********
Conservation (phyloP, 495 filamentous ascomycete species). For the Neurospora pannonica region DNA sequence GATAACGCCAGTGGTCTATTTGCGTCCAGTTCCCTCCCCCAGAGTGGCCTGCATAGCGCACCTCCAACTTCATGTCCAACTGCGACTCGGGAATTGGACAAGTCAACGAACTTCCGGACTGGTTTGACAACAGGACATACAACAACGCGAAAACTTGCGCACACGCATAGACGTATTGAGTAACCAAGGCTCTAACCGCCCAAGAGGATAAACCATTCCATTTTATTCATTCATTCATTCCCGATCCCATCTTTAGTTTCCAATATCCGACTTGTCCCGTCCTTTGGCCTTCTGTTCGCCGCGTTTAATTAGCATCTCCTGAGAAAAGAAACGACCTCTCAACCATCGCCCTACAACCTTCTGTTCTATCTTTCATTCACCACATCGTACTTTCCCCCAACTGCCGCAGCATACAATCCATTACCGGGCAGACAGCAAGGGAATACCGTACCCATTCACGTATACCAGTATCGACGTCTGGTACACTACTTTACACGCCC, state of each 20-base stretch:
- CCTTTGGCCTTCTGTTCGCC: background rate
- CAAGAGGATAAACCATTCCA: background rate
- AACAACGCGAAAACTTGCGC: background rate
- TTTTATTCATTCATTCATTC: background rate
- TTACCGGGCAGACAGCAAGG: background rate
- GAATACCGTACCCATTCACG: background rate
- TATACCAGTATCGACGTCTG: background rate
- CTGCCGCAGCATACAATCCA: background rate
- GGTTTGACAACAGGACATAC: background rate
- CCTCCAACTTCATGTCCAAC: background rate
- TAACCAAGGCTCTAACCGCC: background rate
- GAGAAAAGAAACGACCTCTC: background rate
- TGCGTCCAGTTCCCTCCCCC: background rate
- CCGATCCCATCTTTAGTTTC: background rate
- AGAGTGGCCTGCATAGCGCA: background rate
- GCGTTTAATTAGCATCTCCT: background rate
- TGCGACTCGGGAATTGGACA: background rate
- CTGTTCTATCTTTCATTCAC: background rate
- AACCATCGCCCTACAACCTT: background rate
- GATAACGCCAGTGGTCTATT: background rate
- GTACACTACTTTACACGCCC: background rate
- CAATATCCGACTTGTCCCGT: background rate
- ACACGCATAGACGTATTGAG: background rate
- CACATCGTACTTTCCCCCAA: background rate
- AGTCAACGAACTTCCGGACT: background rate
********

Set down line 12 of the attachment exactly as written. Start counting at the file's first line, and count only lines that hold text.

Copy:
- TAACCAAGGCTCTAACCGCC: background rate